My biases: I love books. I also see nothing wrong with reading board review books early – it’s not like you’re actually studying for the USMLE – it’s just another resource, and board questions are great for checking to see if you really know the material or just think you do. (Also, I go to a P/F, unranked school – so I’m cool with missing questions on the professor’s favorite protein, as long as I feel like I understand the important stuff).
Listen to your M2s – their opinions are worth more. But I figured I’d put this page together in case there was room on the internet for a totally biased opinion (also, because the weather sucks today and I’m caught up on studying.)
Ratings are based on a 5-point scale, but I’m only including books I actually liked, so basically 3-5.
Other med students- please feel free to throw in your opinions/disagree with me in the comments!
BRS is a godsend for this subject. It’s in outline form, which may or may not be a plus for you – but regardless, consider it for the questions alone. These questions are amazing for preparing for written anatomy tests (unless your school has a wildly different style from the USMLE, which is possible.) When I did the BRS questions before taking an anatomy test, my score was in the 90s. When I blew it off, my score went down to the 70s.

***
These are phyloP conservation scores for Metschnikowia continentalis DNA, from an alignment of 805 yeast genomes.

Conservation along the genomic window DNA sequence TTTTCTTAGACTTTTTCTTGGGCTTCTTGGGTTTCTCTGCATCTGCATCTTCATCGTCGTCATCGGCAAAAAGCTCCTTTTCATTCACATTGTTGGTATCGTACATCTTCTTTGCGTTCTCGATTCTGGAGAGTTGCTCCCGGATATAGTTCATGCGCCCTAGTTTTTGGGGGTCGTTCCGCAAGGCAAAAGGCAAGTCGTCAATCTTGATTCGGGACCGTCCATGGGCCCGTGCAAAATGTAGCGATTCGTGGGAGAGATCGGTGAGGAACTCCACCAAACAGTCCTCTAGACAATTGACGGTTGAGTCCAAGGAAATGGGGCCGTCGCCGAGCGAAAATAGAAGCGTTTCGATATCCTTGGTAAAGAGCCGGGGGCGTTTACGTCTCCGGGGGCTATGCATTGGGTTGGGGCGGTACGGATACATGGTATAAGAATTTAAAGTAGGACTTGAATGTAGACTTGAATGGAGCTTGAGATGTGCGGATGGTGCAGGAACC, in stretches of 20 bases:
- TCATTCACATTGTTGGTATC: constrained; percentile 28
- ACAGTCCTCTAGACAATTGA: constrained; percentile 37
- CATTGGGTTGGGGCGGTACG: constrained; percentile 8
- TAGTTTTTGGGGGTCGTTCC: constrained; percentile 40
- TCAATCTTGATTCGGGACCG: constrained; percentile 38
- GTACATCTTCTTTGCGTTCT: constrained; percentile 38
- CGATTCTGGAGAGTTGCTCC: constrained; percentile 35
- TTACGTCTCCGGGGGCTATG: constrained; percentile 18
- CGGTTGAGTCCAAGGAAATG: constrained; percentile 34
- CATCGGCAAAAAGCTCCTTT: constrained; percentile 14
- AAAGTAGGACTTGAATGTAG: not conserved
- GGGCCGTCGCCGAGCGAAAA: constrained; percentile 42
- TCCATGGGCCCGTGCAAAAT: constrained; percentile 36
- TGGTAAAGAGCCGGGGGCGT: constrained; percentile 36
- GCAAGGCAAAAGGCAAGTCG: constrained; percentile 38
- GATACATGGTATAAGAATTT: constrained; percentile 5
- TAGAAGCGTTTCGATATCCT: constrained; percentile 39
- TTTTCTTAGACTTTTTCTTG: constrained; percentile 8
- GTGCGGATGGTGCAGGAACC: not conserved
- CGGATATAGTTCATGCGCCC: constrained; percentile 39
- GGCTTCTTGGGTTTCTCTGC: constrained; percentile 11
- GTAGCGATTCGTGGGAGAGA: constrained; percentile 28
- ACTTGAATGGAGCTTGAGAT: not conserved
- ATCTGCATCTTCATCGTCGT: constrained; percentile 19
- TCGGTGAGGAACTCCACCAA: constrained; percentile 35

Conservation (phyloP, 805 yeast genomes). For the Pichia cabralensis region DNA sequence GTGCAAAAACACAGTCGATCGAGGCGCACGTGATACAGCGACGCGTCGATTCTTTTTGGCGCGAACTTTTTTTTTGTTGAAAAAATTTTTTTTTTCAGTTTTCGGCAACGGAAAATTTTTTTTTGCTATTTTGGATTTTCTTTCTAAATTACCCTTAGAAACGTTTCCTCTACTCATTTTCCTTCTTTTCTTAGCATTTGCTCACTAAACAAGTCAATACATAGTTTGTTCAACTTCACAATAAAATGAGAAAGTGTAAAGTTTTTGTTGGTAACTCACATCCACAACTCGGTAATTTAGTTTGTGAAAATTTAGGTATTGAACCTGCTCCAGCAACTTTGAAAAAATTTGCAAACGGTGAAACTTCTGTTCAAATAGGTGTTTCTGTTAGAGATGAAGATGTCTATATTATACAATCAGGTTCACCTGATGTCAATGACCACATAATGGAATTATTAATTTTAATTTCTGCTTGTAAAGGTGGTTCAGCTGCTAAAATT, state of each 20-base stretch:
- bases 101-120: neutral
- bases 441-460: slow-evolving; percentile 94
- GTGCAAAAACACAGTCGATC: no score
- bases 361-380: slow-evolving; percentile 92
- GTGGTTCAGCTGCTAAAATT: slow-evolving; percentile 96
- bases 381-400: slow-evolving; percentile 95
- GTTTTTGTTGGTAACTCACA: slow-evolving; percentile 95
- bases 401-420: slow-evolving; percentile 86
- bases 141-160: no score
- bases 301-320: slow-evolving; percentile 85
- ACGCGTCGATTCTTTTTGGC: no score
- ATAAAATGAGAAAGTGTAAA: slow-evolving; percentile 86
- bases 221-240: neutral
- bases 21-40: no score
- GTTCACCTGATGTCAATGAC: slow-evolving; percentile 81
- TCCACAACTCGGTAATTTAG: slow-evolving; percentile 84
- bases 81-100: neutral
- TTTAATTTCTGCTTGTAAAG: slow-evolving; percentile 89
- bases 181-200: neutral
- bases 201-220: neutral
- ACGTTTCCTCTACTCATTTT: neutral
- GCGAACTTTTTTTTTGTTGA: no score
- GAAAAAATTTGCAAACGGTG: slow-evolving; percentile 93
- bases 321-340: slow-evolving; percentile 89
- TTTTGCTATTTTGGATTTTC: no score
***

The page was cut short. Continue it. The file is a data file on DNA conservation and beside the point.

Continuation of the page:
Correlation and not causation and all that, but anatomy is like basic physics – there are only so many types of questions they can ask, and if you do enough practice questions that you start to understand them, there’s almost no way you can do poorly. (With the caveat that the lab time is important, too.)
I assume you’re already going to get Netter, which is good, because there’s nothing really wrong with Netter. But if you want a second atlas, consider Thieme, because it doesn’t throw as much at you in a single picture and offers way more explanation and different views. By the end of anatomy, most of my class wished we had bought this one too.
Don’t let the cover fool you – this is an atlas of real cadaver photos. They’re labeled by number so that you can test yourself against the key at the bottom of the photo. As far as I’m concerned, this is absolutely required for getting a great grade in the dissection lab – it’s awesome. (The downside is the small size of the text, and the fact that the dissections in this book are professionally done with fresh cadavers, so they won’t bear much resemblance to M1 dissections. But it’s still 100% better than drawings, you know?)